11 And he hath power given unto him from the Father to redeem them from their sins because of repentance; therefore he hath sent his angels to declare the tidings of the conditions of repentance, which bringeth unto the power of the Redeemer, unto the salvation of their souls.
12 And now, my sons, remember, remember that it is upon the rock of our Redeemer, who is Christ, the Son of God, that ye must build your foundation; that when the devil shall send forth his mighty winds, yea, his shafts in the whirlwind, yea, when all his hail and his mighty storm shall beat upon you, it shall have no power over you to drag you down to the gulf of misery and endless wo, because of the rock upon which ye are built, which is a sure foundation, a foundation whereon if men build they cannot fall. (Helaman 5)

Land

Following the pattern of the Bible, The Book of Mormon also uses the names of lands and cities interchangeably. Here is an example from the Old Testament:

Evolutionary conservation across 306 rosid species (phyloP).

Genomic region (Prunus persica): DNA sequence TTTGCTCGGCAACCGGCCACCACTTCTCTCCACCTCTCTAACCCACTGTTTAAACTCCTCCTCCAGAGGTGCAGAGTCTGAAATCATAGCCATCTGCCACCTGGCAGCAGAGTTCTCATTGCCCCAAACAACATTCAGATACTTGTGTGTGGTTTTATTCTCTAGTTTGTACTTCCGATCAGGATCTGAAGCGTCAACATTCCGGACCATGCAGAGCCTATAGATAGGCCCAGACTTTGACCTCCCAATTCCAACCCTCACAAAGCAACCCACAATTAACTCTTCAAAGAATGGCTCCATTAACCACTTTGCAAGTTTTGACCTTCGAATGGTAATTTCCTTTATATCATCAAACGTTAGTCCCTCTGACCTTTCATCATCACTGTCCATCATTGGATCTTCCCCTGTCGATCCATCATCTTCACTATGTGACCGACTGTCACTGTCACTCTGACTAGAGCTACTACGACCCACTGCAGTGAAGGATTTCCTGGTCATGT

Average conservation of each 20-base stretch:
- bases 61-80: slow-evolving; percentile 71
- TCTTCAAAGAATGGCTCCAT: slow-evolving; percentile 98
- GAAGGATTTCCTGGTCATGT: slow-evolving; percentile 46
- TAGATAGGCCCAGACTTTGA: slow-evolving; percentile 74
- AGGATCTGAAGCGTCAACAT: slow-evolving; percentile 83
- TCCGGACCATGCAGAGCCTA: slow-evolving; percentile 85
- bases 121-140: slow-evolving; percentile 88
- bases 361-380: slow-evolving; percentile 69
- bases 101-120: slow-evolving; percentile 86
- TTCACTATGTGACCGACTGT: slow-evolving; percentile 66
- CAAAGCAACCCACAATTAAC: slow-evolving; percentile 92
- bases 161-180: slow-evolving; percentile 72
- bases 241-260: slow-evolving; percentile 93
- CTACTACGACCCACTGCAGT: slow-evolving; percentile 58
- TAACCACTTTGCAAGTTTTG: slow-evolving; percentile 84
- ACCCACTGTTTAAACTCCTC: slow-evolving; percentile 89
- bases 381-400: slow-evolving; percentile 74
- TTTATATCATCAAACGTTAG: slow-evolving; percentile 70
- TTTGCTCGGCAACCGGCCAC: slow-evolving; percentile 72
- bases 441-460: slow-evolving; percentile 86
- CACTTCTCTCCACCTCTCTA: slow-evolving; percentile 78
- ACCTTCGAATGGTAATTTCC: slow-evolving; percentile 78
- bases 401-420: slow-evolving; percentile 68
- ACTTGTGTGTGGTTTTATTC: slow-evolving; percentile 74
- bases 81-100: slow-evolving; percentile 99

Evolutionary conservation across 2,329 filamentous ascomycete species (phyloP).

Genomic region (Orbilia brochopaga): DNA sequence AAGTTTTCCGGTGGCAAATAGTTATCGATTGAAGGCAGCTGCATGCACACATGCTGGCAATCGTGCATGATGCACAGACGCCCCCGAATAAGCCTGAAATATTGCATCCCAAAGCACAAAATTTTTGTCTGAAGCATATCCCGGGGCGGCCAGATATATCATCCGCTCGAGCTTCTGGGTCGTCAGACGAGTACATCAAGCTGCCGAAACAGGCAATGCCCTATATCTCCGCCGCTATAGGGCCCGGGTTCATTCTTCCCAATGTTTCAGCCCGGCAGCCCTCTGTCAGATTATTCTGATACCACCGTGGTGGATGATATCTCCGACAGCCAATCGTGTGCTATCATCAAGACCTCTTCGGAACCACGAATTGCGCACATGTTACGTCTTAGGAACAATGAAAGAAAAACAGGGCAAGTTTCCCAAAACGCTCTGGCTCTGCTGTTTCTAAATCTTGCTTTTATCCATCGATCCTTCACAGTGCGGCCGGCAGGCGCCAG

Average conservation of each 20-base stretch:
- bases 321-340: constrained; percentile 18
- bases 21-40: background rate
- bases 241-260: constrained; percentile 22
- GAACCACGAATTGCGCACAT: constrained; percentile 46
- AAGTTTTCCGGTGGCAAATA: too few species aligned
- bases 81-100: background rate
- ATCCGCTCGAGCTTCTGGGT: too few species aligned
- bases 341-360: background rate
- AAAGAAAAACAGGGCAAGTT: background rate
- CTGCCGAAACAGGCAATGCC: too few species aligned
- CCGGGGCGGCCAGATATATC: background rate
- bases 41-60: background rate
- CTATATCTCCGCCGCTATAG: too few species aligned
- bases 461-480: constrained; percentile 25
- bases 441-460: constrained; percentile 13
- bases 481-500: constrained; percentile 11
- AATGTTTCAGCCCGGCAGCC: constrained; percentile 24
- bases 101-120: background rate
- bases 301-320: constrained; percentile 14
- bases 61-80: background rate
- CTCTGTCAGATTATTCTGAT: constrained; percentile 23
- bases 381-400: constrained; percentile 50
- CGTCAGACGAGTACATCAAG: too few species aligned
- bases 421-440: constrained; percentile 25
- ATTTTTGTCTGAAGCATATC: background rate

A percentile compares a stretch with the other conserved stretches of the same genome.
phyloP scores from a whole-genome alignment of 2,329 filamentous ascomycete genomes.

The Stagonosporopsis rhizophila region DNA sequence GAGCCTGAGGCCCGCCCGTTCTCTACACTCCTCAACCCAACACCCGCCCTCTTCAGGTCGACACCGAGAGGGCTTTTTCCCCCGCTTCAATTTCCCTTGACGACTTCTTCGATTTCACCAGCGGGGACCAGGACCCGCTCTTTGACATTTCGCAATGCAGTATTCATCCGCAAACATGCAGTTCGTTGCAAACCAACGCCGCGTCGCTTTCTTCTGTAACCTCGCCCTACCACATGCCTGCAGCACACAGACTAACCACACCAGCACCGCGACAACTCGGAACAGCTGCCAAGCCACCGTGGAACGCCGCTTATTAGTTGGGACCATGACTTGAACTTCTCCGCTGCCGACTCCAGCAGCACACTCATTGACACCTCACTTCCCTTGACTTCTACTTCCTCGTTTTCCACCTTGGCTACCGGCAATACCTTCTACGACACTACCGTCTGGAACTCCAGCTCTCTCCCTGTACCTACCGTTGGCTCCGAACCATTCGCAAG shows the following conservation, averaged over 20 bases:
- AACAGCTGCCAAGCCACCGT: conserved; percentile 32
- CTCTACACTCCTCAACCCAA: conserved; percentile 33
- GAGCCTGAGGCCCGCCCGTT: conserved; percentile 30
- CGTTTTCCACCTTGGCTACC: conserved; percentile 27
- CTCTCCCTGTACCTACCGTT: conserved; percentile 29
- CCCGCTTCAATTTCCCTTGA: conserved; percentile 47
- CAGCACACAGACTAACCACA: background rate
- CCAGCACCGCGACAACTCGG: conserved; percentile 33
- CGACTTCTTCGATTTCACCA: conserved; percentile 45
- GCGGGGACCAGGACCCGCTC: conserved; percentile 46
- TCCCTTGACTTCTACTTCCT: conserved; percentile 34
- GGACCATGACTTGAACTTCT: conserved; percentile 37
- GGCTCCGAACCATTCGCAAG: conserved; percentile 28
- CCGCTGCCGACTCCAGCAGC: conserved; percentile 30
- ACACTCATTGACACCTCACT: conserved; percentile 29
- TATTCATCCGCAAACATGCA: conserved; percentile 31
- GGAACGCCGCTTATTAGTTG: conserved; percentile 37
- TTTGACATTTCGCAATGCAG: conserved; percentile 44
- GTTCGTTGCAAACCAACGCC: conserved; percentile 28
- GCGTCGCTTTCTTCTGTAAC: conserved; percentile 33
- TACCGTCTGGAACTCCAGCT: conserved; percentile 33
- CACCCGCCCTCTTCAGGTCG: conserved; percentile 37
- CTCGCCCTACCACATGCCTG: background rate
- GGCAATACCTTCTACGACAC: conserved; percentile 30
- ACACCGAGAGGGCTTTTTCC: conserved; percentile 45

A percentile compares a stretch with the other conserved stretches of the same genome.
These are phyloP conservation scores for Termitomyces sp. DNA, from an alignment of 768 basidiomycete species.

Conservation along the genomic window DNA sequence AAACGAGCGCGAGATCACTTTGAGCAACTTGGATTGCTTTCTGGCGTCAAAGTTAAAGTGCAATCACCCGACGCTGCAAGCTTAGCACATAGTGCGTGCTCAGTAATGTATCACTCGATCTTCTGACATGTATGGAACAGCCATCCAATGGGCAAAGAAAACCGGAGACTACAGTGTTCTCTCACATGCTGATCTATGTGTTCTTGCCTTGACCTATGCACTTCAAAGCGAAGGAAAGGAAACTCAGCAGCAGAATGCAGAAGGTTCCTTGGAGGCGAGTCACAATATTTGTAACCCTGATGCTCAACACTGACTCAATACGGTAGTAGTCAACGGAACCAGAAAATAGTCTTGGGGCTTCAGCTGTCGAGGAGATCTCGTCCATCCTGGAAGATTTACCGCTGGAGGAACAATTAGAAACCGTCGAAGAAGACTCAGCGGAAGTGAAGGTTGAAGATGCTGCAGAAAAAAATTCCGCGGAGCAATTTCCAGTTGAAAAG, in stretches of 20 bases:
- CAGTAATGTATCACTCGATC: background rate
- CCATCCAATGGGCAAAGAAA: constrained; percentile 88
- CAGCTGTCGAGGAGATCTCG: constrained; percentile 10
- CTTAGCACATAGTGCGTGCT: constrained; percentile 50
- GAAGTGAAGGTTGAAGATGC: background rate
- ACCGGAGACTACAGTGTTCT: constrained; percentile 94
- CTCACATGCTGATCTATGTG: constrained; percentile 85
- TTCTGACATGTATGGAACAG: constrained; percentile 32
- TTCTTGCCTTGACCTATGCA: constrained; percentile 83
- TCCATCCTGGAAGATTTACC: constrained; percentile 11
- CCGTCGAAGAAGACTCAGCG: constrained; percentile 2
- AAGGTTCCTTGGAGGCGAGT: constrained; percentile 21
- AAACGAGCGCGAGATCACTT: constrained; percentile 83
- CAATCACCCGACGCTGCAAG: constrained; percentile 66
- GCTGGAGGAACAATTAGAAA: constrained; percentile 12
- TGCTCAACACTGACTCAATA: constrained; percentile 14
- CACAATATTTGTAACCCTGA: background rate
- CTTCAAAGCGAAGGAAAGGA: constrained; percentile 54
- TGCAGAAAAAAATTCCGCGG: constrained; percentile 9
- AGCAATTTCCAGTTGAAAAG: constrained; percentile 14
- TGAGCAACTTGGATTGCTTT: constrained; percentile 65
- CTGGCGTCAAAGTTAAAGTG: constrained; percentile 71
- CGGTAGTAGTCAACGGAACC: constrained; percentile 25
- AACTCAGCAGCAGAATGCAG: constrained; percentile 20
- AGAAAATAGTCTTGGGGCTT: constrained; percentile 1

1 See, I have given into thy hand the king of Ai, and his people, and his city, and his land. (Joshua 8)

In The Book of Mormon we see the same pattern, with the city and land of Zarahemla, which was named after the man Zarahemla. What should be noted is there were other cities within the boundaries of the larger. Here is an example from the Old Testament:

45 Ekron, with her towns and her villages. (Joshua 15)

Thus, when The Book of Mormon says that Jesus would be born in the “land” of Jerusalem, it is not the same thing as the “city” of Jerusalem as some have thought:

10 And behold, he shall be born of Mary, at Jerusalem which is the land of our forefathers, she being a virgin, a precious and chosen vessel, who shall be overshadowed and conceive by the power of the Holy Ghost, and bring forth a son, yea, even the Son of God. (Alma 7)

The city of Bethlehem is a mere stones throw from the city of Jerusalem, and was part of the “land of Jerusalem.”

Lake

If Joseph Smith wrote the Book of Mormon, using names where he lived in Western New York (Holley), he failed miserably to include the word “lake” as Western New York is filled with lakes, including the world renown “Great Lakes.”

The word “lake” never occurs in any of the 600+ geographic references in the Book of Mormon.

Strange, unless it was not fabricated.

Within the text of the Book of Mormon it makes sense, since the primary writers Mormon & Moroni never saw a salt water ocean and had no need to differentiate between it and fresh water bodies. This view gels with a geography model in Western New York, not Mesoamerica, the party line.

KJV